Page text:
Follow CGSP on Social Media

Listen to the CGSP Podcast

Chinese “Simba” Dedicates Life to Wildlife Conservation in Kenya

Simba Qiang Zhuo inspecting a lion-proof boma at the Maasai Mara in Narok, Kenya. Photo / Simba Qiang Zhuo
Simba Qiang Zhuo inspecting a lion-proof boma at the Maasai Mara in Narok, Kenya. Photo / Simba Qiang Zhuo

A section of the Chinese community in Kenya has joined unique conservation efforts to help protect the country’s animal diversity, which is also the second-largest in Africa.

At the heart of this is Qiang Zhuo, a Chinese national whom the Maasai community has baptized “Simba.” For the past 14 years, he has made the Maasai Mara, one of Kenya’s most popular tourist attractions, his home.

The East African nation is known as “The Home of Safari” due to its massive annual wildlife migration. As tourist numbers in Kenya increase, Qiang is working to ensure that this growth continues by protecting wildlife in the Mara, including lions which he said have increased from an estimated 400 to about 700 currently.

Simba Qiang Zhuo with some of the Maasai men he works with at the Maasai Mara Reserve in Narok, Kenya. Photo / Simba Qiang Zhuo

“With more safe space, I believe all wild animal species can thrive. There are a lot of challenges and threats confronting animals like human-wildlife conflicts, over-grazing, overpopulation, expansion of human settlements and mass tourism,” said Simba.

He added that from this, sustainable conservation presents an opportunity for tourism and wildlife stakeholders to explore partnership prospects and management to keep Kenya’s tourism industry afloat. This can be achieved through eco-tourism, which has the potential to be far more profitable for the local Mara community than the livestock business that underpins much of the local economy.  

But farmers had to be persuaded their herds could be protected from lions, hyenas, and other wildlife that tourists would be keen to see on safari. So, Simba worked closely with local leaders to develop a creative solution that ensures the safety of both livestock and wildlife. 

The solution, so-called “predator bomas,” are enormous 20-square-meter cages that allow cows, goats, and other livestock to walk freely without fear of nearby lions and hyenas that used to raid local farms.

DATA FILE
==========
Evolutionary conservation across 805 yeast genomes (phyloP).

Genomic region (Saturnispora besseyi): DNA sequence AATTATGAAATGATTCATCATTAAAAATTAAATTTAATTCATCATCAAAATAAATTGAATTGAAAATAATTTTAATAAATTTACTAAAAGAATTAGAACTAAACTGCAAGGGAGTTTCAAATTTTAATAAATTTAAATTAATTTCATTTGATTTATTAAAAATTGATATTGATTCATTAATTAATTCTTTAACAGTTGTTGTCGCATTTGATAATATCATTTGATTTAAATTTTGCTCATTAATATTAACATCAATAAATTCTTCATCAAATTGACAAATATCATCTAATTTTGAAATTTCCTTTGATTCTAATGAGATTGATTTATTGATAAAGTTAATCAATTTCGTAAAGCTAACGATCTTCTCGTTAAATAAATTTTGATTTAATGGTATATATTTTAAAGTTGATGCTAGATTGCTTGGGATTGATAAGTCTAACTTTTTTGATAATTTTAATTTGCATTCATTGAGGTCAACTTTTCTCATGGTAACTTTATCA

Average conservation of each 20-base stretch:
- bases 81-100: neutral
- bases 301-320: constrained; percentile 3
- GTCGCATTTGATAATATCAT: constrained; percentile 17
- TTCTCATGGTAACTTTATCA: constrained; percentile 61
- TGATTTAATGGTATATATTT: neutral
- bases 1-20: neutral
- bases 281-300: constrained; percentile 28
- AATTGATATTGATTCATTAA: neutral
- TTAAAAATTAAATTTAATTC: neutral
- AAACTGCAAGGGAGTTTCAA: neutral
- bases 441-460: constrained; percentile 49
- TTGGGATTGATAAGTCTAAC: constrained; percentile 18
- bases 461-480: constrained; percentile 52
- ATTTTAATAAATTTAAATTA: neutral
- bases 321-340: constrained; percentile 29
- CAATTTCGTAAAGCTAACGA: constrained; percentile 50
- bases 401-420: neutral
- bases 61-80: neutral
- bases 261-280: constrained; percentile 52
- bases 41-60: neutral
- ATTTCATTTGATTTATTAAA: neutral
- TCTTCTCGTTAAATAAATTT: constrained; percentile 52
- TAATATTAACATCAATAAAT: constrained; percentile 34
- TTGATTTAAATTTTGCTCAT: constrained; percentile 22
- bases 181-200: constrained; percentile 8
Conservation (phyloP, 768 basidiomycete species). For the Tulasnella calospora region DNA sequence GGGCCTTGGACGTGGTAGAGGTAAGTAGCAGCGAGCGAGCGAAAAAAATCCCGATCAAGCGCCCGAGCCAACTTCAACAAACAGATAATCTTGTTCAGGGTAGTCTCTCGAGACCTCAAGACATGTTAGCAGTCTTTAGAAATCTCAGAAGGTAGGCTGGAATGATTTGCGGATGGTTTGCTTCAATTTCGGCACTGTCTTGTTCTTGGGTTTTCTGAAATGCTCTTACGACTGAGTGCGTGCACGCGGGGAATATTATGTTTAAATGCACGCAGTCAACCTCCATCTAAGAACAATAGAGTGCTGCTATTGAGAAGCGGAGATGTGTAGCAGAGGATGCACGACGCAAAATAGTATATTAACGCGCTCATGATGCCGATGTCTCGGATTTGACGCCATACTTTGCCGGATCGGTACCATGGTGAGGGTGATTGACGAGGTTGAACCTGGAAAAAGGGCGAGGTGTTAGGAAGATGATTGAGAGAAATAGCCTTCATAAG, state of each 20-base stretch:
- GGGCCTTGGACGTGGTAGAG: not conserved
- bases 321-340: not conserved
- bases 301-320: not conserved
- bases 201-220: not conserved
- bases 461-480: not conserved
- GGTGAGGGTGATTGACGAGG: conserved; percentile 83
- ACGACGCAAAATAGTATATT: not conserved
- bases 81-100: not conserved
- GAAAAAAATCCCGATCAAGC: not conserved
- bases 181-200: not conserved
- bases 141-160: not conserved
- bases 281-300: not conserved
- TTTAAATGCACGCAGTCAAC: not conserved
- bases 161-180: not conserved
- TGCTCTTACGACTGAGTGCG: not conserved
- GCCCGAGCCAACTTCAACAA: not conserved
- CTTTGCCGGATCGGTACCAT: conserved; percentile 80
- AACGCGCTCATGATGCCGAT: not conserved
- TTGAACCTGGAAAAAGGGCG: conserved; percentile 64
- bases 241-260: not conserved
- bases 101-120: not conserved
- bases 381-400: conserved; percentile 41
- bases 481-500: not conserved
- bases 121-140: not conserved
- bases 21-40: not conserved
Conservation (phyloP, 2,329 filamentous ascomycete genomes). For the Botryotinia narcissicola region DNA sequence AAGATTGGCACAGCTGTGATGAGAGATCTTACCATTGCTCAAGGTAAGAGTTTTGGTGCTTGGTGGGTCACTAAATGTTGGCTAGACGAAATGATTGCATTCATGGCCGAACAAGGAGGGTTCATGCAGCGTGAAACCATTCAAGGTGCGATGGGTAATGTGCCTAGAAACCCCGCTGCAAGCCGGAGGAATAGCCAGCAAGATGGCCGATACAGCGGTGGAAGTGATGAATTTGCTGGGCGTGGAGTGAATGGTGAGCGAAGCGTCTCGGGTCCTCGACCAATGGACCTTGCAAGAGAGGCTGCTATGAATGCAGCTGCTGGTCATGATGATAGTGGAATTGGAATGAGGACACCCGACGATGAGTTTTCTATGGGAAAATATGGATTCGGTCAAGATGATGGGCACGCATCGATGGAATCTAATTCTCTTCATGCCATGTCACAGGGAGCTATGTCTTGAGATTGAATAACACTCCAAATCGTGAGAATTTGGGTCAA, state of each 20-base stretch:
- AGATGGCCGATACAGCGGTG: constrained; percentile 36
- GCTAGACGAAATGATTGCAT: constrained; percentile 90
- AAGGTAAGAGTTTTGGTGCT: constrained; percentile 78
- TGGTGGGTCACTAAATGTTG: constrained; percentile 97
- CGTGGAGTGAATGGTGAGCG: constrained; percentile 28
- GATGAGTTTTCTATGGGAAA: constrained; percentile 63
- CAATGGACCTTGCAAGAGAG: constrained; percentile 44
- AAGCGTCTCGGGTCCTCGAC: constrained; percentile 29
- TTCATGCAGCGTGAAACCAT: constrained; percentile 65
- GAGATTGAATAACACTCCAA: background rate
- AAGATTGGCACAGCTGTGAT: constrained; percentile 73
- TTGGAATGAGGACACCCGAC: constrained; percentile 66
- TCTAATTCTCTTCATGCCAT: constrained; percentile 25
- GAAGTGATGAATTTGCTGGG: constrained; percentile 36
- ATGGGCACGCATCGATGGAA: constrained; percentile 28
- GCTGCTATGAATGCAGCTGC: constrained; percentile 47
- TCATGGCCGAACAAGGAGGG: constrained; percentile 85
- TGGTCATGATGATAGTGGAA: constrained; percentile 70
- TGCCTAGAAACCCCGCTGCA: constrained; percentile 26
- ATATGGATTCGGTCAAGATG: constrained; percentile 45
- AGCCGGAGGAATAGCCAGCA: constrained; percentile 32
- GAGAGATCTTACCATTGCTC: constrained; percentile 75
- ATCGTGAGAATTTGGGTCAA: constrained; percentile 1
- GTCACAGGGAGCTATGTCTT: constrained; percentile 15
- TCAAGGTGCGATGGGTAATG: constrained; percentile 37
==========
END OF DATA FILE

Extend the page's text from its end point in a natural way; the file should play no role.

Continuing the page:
With the introduction of these cages, many of which were paid for with the support of the local Chinese community in Kenya, Simba said farmers are much happier now that their herds are safe.

Simba Qiang Zhuo in a truck donated by a Chinese for patrolling the Maasai Mara Reserve in Narok, Kenya.
Simba Qiang Zhuo in a truck donated by a Chinese for patrolling the Maasai Mara Reserve in Narok, Kenya. Photo / Simba Qiang Zhuo

In June, Qiang hosted a Chinese delegation to attend the Kenya-China Wildlife Conservation Cooperation Forum, which showcases some of the country’s popular tourist attractions. The delegation, led by Xie Guangqi, chairperson of the Sichuan-Chongqing Chamber of Commerce in Kenya, donated cash and motorbikes.

The Chinese-made motorbikes will be used by wildlife protection officers to patrol the Mara against both poachers.

In this cross-cultural collaboration, Qiang’s initiatives demonstrate that sustainable conservation and eco-tourism can create a harmonious balance between economic development and wildlife protection. 

Simba hopes that his efforts will boost tourism during Kenya’s peak season, which runs from June to September.

What is The China-Global South Project?

Independent

The China-Global South Project is passionately independent, non-partisan and does not advocate for any country, company or culture.

News

A carefully curated selection of the day’s most important China-Global South stories. Updated 24 hours a day by human editors. No bots, no algorithms.

Analysis

Diverse, often unconventional insights from scholars, analysts, journalists and a variety of stakeholders in the China-Global South discourse.

Networking

A unique professional network of China-Africa scholars, analysts, journalists and other practioners from around the world.